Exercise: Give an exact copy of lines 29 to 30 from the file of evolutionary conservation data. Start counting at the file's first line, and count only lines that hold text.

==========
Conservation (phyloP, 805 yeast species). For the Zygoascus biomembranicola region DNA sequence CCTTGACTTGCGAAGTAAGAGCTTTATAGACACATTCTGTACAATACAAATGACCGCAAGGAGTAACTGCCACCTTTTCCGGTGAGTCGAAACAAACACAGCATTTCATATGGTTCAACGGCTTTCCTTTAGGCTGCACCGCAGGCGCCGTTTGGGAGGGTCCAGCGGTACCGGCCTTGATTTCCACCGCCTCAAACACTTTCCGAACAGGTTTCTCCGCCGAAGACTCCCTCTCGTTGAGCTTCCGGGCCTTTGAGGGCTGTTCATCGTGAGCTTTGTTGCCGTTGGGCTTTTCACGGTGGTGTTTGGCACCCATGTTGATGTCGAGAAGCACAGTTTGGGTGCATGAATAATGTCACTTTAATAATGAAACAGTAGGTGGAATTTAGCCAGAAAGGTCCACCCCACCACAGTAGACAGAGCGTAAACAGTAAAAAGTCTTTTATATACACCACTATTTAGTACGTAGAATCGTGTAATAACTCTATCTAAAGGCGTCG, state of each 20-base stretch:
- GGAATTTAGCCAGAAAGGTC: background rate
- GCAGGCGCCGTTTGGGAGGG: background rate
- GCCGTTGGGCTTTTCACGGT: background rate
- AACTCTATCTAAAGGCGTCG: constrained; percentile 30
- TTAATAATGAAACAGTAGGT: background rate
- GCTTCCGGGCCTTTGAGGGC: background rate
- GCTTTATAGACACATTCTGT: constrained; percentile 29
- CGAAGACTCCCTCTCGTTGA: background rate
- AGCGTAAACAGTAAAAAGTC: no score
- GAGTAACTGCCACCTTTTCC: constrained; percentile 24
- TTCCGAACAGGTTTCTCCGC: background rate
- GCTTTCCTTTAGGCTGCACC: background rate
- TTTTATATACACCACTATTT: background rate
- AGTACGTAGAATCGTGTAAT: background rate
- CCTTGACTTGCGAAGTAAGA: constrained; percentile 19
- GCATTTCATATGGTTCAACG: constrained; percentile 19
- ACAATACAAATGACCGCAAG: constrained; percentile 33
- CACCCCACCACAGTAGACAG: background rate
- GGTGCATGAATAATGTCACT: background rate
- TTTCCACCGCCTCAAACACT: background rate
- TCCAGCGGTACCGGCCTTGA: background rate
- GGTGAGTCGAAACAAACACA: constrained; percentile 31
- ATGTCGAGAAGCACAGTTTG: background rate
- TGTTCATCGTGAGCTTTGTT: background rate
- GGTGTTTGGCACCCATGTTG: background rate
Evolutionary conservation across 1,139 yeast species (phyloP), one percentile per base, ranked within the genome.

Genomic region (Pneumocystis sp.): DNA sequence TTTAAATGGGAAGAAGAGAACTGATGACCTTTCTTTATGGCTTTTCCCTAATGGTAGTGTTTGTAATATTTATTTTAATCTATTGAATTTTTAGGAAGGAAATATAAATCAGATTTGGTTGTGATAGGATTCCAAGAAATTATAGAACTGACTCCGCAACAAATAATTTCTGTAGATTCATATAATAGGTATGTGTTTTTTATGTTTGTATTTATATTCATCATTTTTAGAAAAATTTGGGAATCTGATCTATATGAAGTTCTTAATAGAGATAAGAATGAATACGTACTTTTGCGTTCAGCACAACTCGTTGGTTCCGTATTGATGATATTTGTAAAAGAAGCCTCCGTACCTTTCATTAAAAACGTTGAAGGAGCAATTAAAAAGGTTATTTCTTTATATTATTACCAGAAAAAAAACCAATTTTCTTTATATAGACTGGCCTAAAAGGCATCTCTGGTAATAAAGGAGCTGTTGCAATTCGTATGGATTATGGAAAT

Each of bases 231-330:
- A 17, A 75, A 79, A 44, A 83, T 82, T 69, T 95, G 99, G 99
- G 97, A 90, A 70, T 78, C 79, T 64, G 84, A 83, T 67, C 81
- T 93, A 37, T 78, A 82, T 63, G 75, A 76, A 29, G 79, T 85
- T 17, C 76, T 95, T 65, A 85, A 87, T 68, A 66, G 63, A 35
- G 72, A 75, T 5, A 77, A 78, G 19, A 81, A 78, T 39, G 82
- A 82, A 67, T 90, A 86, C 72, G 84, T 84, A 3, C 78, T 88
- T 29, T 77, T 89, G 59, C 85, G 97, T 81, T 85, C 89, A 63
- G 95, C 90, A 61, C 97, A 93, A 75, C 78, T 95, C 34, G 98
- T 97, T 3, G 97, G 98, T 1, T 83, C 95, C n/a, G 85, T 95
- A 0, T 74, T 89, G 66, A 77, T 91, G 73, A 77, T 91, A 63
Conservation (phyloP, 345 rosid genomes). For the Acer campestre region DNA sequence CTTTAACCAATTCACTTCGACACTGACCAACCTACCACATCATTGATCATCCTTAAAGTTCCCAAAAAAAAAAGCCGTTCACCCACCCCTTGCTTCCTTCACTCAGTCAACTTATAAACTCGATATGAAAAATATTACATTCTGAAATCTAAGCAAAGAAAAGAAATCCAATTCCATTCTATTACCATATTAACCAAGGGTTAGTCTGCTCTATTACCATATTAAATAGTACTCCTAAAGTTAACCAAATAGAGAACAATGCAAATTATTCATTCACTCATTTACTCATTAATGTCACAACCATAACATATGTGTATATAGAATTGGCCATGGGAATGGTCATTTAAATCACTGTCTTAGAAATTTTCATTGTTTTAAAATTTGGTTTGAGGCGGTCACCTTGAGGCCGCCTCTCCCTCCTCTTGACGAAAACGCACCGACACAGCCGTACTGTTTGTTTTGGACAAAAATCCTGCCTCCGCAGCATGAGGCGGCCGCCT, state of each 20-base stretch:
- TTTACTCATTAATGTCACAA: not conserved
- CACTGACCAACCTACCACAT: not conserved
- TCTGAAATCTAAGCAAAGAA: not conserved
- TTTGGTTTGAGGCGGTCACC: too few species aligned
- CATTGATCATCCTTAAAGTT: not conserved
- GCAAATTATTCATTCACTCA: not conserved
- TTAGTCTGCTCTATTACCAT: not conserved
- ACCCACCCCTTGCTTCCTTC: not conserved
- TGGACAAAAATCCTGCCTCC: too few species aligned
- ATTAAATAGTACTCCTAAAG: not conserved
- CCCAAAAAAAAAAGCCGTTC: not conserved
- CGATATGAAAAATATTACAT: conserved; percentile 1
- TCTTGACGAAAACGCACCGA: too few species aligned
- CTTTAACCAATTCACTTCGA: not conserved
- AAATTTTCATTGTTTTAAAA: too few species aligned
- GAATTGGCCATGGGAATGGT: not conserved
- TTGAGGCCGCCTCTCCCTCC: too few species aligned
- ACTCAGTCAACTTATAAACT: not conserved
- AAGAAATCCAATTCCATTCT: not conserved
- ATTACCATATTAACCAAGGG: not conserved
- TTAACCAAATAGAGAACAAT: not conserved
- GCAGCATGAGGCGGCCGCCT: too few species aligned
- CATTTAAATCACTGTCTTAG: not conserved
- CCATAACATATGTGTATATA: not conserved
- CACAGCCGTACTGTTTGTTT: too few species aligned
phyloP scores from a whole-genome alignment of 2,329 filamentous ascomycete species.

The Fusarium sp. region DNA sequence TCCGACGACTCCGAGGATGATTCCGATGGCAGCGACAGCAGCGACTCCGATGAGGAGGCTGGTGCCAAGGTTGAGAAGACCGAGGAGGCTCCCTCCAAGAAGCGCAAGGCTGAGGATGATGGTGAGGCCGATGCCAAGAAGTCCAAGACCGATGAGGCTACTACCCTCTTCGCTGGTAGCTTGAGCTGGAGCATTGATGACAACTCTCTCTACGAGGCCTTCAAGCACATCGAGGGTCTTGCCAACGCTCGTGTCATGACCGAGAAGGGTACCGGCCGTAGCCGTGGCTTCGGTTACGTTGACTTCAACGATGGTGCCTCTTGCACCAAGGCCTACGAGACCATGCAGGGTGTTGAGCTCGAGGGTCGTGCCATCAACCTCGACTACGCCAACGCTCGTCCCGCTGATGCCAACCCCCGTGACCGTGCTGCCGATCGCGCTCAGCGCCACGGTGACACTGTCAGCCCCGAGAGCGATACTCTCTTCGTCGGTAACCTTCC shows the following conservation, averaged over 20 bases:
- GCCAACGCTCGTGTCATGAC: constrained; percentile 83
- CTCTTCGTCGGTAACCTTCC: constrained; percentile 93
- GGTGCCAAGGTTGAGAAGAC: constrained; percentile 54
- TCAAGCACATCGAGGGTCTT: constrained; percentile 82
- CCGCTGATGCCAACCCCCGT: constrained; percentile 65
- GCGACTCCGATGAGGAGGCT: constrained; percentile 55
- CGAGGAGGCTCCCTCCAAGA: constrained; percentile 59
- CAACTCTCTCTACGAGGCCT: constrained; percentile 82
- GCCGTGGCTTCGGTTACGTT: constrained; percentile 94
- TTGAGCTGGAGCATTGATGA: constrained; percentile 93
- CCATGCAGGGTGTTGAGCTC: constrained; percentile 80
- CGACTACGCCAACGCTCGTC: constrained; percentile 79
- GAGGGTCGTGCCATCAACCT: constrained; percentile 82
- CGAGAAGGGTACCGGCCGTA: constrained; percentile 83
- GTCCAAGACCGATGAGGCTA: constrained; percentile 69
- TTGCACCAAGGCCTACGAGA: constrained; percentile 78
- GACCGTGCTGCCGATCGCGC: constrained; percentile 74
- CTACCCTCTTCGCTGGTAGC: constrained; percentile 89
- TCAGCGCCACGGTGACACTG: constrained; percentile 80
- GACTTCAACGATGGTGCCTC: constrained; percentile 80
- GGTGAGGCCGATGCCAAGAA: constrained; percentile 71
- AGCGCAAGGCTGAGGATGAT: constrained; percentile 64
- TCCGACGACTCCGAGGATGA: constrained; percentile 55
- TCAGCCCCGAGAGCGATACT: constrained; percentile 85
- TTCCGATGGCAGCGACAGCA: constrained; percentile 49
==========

Each of bases 231-330:
- A 17, A 75, A 79, A 44, A 83, T 82, T 69, T 95, G 99, G 99